Boingo Set for World Trade Center Wireless Network Deal
Wireless services specialist Boingo is close to finalizing a deal that could see it install a commercial WiFi and cellular coverage-boosting system in parts of the new World Trade Center complex in New York City, Light Reading has learned.
Tucked into the wide-ranging minutes of a meeting from Wednesday, March 19, is an update on the status of a proposed deal between the Port Authority of New York and New Jersey and Boingo Wireless Inc. to install a distributed antenna system (DAS) for cellular coverage and a WiFi system in parts of the new World Trade Center. (See Must Haves for the Big Game? DAS & WiFi.)
In the minutes, it was resolved that "the Executive Director be and hereby is authorized, for and on behalf of the Port Authority, to enter into a supplement to Agreement AX-713 with New York Telecom Partners, LLC (NYTP), a subsidiary of Boingo Wireless, Inc., for the development of a Wireless Telecommunications Network Access System at the World Trade Center site, substantially in accordance with the terms outlined to the Board."
The Port Authority originally inked a 15-year agreement with the Boingo subsidiary in 1999. Under the original deal, NYTP would construct a "shared-use telecommunications platform" that would offer all wireless carriers with radio signal coverage at the Holland and Lincoln Tunnels and at LaGuardia, JFK, and Newark airports and "additional Port Authority facilities under certain circumstances" at "NYTP's own risk and expense."
In August 2011, the Port Authority proposed a supplemental agreement with Boingo to cover the new World Trade Center site. Under the terms of the agreement, Boingo would pay for installation of WiFi and DAS and pay for its upkeep. The Authority also proposed a revenue split with Boingo for its paid premium WiFi service and more:
- In addition, at no cost to the Port Authority, the Port Authority would receive the following in-kind services in connection with the proposed WTC Agreement: a state-of-the-art commercial
Wi-Fi system in specified public areas that offers complimentary unlimited and paid premium Wi-Fi service; additional exclusive fiber-optic capacity for Port Authority future use; a DAS battery backup system in the WTC Hub; DAS service coverage in specified back-of-house (non-public) areas; and interim DAS service in specified areas during the construction phase.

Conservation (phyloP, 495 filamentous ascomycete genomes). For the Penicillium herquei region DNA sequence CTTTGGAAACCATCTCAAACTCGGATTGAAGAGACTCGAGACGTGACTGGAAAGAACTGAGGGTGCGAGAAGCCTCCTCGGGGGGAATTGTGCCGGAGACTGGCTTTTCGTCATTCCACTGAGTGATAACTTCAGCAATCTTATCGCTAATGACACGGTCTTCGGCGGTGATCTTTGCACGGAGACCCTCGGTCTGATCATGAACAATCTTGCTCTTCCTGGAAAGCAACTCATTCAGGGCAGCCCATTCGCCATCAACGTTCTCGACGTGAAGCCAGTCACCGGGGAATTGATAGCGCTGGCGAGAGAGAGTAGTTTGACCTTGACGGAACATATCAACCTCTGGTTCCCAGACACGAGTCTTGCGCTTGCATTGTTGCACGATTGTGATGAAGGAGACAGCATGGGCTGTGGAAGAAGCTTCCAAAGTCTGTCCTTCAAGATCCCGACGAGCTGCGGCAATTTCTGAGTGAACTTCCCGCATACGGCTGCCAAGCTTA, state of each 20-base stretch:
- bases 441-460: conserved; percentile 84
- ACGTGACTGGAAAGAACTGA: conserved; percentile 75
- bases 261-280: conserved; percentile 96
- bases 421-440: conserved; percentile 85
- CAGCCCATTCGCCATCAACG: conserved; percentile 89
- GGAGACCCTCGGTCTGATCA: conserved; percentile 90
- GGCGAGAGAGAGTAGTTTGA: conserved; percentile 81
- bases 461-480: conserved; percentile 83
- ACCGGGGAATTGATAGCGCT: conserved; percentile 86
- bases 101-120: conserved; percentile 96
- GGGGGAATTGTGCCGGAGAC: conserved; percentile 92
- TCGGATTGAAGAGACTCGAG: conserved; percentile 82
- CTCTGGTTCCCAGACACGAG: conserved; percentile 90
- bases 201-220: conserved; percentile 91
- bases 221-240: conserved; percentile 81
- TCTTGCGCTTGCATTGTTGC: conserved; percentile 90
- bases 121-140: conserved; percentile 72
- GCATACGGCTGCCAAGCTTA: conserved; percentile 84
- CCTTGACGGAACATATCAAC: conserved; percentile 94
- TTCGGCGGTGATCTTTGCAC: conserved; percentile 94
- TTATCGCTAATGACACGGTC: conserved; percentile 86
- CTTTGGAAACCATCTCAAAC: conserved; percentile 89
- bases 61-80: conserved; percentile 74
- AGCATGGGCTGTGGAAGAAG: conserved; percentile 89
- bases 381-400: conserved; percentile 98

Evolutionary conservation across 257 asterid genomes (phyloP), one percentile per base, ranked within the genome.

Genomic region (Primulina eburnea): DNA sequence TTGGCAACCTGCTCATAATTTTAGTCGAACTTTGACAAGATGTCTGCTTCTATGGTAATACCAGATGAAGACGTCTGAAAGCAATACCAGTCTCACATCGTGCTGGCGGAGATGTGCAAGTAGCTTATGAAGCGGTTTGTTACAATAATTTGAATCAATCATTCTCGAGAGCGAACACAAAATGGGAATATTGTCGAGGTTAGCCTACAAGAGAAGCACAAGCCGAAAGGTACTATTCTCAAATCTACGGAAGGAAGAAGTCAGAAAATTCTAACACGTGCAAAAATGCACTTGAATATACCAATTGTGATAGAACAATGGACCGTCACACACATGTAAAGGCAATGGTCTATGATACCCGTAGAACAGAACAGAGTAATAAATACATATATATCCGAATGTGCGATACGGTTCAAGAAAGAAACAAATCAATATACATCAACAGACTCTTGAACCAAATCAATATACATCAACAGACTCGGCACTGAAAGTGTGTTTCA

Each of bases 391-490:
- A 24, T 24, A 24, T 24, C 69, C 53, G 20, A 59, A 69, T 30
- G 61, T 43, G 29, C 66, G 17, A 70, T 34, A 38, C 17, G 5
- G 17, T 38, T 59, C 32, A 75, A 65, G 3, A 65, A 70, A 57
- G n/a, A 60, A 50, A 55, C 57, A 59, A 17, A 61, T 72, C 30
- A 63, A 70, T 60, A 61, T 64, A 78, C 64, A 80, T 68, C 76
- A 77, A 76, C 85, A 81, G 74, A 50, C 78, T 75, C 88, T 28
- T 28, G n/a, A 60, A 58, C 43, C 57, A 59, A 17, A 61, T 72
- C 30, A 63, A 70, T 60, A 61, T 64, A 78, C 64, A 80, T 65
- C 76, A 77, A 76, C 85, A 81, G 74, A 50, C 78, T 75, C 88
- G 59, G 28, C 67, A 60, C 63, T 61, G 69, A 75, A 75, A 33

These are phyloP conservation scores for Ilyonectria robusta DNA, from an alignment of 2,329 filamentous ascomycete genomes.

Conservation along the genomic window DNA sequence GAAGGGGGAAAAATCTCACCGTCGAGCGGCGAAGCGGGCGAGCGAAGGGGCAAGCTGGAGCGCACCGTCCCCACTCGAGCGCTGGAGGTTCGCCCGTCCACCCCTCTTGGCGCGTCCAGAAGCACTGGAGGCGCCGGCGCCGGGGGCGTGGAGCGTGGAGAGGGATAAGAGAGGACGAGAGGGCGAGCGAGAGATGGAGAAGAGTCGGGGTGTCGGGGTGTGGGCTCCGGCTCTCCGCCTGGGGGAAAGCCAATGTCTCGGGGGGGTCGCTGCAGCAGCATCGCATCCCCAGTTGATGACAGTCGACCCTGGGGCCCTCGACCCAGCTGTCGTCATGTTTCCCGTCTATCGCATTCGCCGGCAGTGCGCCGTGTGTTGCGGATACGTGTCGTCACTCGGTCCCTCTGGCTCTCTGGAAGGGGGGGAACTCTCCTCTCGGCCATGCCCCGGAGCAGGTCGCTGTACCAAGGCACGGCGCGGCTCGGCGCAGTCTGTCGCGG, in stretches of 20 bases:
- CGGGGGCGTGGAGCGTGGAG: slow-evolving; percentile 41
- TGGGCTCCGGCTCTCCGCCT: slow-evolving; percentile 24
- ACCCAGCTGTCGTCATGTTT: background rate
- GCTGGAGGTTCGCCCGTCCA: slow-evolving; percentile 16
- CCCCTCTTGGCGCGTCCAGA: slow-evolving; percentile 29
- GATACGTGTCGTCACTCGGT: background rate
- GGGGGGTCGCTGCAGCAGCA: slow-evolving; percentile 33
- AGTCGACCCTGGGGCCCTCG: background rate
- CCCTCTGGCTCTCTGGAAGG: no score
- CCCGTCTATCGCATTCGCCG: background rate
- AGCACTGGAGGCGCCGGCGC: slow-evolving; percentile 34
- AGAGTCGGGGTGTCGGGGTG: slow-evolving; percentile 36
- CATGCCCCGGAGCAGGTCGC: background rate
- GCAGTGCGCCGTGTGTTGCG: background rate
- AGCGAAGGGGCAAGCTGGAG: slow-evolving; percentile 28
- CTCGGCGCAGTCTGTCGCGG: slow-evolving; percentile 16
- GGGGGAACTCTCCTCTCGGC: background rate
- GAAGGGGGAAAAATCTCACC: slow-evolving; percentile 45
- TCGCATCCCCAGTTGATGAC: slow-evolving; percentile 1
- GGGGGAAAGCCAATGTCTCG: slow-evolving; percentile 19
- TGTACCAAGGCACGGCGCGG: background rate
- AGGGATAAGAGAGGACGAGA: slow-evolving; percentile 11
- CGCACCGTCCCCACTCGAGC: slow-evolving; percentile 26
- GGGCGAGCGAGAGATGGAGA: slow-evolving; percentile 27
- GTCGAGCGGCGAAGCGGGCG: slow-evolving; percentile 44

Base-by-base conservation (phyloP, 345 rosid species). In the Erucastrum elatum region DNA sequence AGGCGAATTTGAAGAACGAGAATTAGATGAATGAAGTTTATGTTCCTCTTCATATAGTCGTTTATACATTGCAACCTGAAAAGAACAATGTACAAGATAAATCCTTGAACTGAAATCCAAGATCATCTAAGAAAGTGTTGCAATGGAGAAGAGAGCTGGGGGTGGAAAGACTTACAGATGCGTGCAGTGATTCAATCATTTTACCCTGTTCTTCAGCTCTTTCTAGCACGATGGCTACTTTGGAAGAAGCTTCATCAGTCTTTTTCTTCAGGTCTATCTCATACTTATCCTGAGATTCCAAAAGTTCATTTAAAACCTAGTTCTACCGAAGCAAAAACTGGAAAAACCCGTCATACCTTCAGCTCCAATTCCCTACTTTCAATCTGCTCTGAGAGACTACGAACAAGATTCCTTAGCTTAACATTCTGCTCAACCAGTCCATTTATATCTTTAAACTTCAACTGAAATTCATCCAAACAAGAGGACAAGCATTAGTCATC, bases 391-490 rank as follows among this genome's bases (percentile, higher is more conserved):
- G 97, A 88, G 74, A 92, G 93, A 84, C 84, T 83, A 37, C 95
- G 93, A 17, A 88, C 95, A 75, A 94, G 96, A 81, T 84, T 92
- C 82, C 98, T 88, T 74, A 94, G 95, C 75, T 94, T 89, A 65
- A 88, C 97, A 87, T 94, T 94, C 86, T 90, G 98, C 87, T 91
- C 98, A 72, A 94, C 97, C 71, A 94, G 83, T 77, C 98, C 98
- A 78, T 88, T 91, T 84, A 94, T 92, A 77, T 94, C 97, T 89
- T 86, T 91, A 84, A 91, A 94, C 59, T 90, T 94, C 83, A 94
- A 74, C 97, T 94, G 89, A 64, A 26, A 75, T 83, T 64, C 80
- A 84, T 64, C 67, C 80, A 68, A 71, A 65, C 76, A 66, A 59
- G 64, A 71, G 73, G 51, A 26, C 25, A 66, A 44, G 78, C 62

The measure finally came up for vote and passed the board last Wednesday. The Port Authority representatives were also notified that the World Trade Center will need an additional $18.8 million because of delays and repairs at the site through April 2014 because of Hurricane Sandy in October 2012. Total costs of dealing with "response, recovery, restoration and mitigation efforts at the WTC site" from Sandy will total $505.3 million, the Port Authority minutes note. (See US Govt. Wants Tougher Networks Post-Sandy.)
The Boingo supplemental agreement says that the company is "to install and manage DAS and Wi-Fi networks at the WTC Transportation Hub, Retail, Vehicle Security Center and other core facilities at the WTC."
So far, however, the deal doesn't mention World Trade Center One or the other office towers at the site. It is not yet clear if these will be part of a separate deal.
Light Reading asked Boingo about this aspect and possible deployment timescales. "The supplemental agreement is currently in development," a Boingo spokeswoman said. "We can't comment on the final terms of an agreement that is in development."
Light Reading also asked a Port Authority representative about the deal but has yet to receive a response.
The supplemental agreement is still subject to gubernatorial review. This means that actions laid down in minutes will have no effect until the review period ends, unless approved or vetoed by the Governors of New York or New Jersey. The review period is slated to end on April 3 at midnight.
Boingo reported revenues of $106.8 million and a net loss of $3.8 million for 2013. Its share price closed at $6.94 on March 21.
— Dan Jones, Mobile Editor, Light Reading